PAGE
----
“But I’ve never ever felt ‘oh, I’m successful now’, and I think any actor who says ‘I’m now a success’ has probably given up the spirit, because you learn on every job, you learn through every experience. So I’m always striving to do as well as I can, but sometimes you get it wrong. I think if I ever had any success it was getting my equity card in 1986”.
As for his status as a British icon? He’s incredibly proud of the work that he’s done, but doesn’t necessarily conceive of himself in that way: the phrase itself makes him visibly wince. “I personally don’t feel too branded, but I am extremely proud of both of those brands [Downton and Paddington]”, he tells me.
“They have been enormously popular and the hundreds of thousands of people who’ve worked on those shows are the very best of British talent. So I’m extremely proud to be a part of that, and if that’s made those brands well-known abroad, and flown the flag for British enterprise and British TV and film industry, then that’s wonderful”.
Does he feel that it’s a label that has limited his creative and artistic pursuits in any way?
“It hasn’t really pigeon-holed me. I’ve had some finger-wagging comments of people saying ‘you shouldn’t be playing nasty serial killers, you should only play people with bears and labradors’. Well stuff it: I’m an actor, I’m a gun for hire, and I enjoy playing different roles.” He references his latest cinematic pursuit, Netflix crime thriller I came by – where he stars alongside George MacKay as a cruelly-psychopathic former judge, the film’s villain – as evidence. Certainly the film signals a departure from his portrayal of Mr Brown.
Mr Bonneville studied Theology at Cambridge University before attending the Webber Douglas Academy of Dramatic Art in London. Did he know, when he was at university, what his next steps would be?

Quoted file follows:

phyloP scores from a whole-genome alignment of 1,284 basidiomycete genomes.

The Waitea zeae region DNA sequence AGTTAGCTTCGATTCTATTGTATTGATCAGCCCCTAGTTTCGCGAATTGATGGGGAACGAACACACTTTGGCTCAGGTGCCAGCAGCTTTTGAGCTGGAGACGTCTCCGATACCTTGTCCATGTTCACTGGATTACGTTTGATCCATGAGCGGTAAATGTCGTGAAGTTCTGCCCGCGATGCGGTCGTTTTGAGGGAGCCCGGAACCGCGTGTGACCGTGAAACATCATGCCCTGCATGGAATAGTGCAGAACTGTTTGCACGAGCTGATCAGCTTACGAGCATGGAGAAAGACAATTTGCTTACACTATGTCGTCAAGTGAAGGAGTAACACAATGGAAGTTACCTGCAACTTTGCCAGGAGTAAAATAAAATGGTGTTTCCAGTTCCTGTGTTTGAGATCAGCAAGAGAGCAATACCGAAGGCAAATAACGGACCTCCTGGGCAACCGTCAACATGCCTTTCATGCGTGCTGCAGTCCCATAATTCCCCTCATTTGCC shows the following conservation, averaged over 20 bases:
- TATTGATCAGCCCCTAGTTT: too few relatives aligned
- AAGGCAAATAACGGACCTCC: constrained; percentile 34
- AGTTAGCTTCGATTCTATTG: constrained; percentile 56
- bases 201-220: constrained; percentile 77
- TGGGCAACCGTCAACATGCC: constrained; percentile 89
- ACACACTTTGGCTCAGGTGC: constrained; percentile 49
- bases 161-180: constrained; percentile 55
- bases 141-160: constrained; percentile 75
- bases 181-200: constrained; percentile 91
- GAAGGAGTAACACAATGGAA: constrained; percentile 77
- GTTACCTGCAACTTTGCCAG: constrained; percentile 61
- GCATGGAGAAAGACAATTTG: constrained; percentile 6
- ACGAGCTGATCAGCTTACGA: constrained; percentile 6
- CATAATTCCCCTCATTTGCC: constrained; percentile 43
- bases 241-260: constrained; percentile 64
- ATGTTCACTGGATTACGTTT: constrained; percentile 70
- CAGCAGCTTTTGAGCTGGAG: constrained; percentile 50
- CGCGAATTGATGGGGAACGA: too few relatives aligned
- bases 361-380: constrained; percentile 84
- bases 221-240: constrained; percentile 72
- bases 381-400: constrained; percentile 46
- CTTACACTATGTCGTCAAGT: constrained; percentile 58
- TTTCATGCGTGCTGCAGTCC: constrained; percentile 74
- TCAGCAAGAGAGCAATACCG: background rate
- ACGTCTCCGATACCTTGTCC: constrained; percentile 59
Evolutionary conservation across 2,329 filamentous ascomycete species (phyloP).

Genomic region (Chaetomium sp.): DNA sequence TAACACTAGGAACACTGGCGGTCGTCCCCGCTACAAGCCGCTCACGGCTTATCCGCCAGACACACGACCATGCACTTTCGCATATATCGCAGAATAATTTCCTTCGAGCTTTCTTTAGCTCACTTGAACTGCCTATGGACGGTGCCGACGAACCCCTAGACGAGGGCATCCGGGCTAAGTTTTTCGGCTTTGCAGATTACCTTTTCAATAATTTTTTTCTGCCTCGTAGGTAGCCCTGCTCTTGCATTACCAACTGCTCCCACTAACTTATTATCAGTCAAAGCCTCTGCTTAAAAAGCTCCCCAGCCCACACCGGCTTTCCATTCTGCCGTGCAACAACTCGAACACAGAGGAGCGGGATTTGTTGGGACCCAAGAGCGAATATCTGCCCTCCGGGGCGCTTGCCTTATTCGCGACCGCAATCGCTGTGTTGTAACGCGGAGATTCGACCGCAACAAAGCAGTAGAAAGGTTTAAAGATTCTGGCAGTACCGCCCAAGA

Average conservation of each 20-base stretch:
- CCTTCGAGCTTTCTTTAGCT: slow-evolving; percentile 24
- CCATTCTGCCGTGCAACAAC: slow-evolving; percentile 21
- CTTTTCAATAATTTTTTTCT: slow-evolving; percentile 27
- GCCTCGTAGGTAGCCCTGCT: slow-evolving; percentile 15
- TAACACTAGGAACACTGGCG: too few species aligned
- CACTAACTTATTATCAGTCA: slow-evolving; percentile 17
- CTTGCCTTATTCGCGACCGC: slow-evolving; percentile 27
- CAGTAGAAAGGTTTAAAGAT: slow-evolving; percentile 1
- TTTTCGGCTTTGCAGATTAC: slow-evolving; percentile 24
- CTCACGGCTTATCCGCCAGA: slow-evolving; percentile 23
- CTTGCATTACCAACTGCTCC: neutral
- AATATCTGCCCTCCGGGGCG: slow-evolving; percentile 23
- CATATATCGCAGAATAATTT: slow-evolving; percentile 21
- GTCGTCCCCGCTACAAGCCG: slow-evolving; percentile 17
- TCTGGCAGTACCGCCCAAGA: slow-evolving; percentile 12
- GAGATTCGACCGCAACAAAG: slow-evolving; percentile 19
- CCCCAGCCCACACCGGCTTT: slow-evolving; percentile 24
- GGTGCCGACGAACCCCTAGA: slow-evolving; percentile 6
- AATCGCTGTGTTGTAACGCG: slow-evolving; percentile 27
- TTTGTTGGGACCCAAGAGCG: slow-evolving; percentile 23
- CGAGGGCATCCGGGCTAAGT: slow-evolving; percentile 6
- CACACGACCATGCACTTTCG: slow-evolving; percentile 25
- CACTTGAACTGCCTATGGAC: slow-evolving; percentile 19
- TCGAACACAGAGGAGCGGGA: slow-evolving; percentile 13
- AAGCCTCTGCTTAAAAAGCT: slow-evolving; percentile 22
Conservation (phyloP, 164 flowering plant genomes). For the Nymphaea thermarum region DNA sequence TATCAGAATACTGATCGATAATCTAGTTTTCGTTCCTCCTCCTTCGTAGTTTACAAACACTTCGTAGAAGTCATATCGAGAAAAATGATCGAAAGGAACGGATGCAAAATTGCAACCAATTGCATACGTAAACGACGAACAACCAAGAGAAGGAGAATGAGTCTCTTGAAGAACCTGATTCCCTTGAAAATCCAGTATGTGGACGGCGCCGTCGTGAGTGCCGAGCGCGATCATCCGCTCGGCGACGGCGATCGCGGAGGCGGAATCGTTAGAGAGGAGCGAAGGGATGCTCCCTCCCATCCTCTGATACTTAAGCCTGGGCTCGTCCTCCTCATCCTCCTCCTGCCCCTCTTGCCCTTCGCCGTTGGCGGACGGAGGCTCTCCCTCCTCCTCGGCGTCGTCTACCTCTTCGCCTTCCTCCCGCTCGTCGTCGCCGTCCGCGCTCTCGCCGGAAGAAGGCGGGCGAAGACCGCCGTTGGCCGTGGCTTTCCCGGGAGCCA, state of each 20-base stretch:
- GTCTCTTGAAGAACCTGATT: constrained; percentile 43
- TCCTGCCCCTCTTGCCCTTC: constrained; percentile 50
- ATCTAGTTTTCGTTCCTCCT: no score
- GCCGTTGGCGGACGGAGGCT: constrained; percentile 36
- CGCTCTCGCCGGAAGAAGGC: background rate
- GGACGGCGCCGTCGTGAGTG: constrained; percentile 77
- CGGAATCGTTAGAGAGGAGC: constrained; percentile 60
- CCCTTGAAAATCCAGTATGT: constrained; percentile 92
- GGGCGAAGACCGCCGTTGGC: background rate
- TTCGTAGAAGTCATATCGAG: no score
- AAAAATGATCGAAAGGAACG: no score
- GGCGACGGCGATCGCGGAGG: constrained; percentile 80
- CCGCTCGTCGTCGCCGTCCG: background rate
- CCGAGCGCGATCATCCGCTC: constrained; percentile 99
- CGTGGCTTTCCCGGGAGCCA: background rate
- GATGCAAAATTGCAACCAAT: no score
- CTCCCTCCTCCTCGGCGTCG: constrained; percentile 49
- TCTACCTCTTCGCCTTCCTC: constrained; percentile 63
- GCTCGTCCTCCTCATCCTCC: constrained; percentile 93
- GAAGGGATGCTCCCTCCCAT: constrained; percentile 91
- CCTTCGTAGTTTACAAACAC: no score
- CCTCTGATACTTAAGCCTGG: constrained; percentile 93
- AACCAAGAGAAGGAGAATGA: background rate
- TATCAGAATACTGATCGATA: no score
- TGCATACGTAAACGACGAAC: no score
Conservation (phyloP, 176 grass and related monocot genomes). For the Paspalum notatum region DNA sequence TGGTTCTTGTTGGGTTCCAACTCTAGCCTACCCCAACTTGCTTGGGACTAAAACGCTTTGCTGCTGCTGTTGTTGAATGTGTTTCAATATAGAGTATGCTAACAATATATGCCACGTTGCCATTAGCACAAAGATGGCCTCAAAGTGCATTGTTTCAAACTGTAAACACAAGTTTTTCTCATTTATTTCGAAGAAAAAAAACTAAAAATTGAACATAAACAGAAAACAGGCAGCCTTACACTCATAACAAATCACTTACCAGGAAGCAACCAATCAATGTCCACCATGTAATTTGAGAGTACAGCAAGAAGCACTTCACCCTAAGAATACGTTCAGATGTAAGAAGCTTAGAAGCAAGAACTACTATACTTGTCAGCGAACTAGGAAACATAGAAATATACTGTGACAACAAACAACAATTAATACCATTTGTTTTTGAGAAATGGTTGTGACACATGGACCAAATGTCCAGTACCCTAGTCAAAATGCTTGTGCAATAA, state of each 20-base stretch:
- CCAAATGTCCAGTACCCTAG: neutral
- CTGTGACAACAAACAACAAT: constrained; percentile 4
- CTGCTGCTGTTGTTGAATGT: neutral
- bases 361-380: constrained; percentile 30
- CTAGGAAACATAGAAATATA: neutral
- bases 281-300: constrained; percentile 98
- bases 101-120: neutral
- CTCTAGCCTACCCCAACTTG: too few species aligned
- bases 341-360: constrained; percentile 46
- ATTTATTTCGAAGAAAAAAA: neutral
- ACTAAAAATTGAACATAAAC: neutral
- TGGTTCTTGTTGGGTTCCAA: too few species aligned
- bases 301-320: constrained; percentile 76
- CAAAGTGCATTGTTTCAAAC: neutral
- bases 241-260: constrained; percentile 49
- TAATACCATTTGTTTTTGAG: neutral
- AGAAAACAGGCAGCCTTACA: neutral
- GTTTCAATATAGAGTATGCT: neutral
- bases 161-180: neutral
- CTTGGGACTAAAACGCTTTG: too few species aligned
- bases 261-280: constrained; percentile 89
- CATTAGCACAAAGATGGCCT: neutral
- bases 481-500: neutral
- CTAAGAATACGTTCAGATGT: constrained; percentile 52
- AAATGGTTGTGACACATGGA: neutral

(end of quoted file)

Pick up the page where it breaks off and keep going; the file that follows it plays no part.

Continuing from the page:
He states that the most “wonderful” thing about his undergraduate experience was that there was no drama course at Cambridge. “It meant that when I was at university, and I was studying Theology – which was a subject that I loved – the acting fraternity, the acting groups there, were completely diverse in terms of their approach. They were passionate amateurs, but they were architects, engineers, natural scientists, and medics. So it genuinely was a hotchpotch of people who just wanted to put on plays for fun. The auditions were open, and there wasn’t a sense of ‘oh no, this is our department, you can’t possibly do this’”.
“The openness to what drama could be was wonderful. And because I wasn’t a great student, and I wasn’t going to every single lecture, and I was doing a lot of plays, that’s when I discovered this concept of drama school that had really never entered my head before. I thought I was going to read law ultimately, or change and do law after my first degree, and probably try for pupilage. So it was really in my second year when I started talking to a couple of mates who were going to try for drama school, I thought ‘oh, maybe I’ll give it a go too’”.
His advice to university students who are struggling to figure it all out? “I was realistic, I tried to be realistic and pragmatic. I said to myself – in those days you needed an equity card in order to work professionally – ‘I’ll give myself three years to get an equity card, and if I don’t then life’s too short, and I shall go and do something else’. So I think setting yourself realistic, pragmatic targets and goals is sensible: because I’ve seen one or two people who were as passionate about acting as I was who just bashed their heads against brick walls for many years and ended up quite bitter and twisted and having possibly missed the opportunity of developing themselves in other ways earlier”.
He reflects upon his university experiences warmly, however, and encourages students to take all of the various opportunities that university life provides. His greatest lessons were perhaps learned in the theatre rather than the lecture halls; “I wish I’d been a better student”, he laughs, “but I also lived a creative life. [Cambridge] gave me the experience and the opportunity to explore something that I was passionate about that wasn’t on the curriculum. University is different things to different people, but that’s what it was for me”.
Mr Bonneville’s talk later that evening was as charismatic as our conversation had been: evidently, his early years at the National Theatre and the RSC provided him with a phenomenal ability to hold an audience captive in the palm of his hand, telling stories with eloquence and enthusiasm, his timing impeccable. Playing Under the Piano is the same: it’s a true love letter to the business, to his life and career thus far, which balances poignant tales with light-hearted comic relief.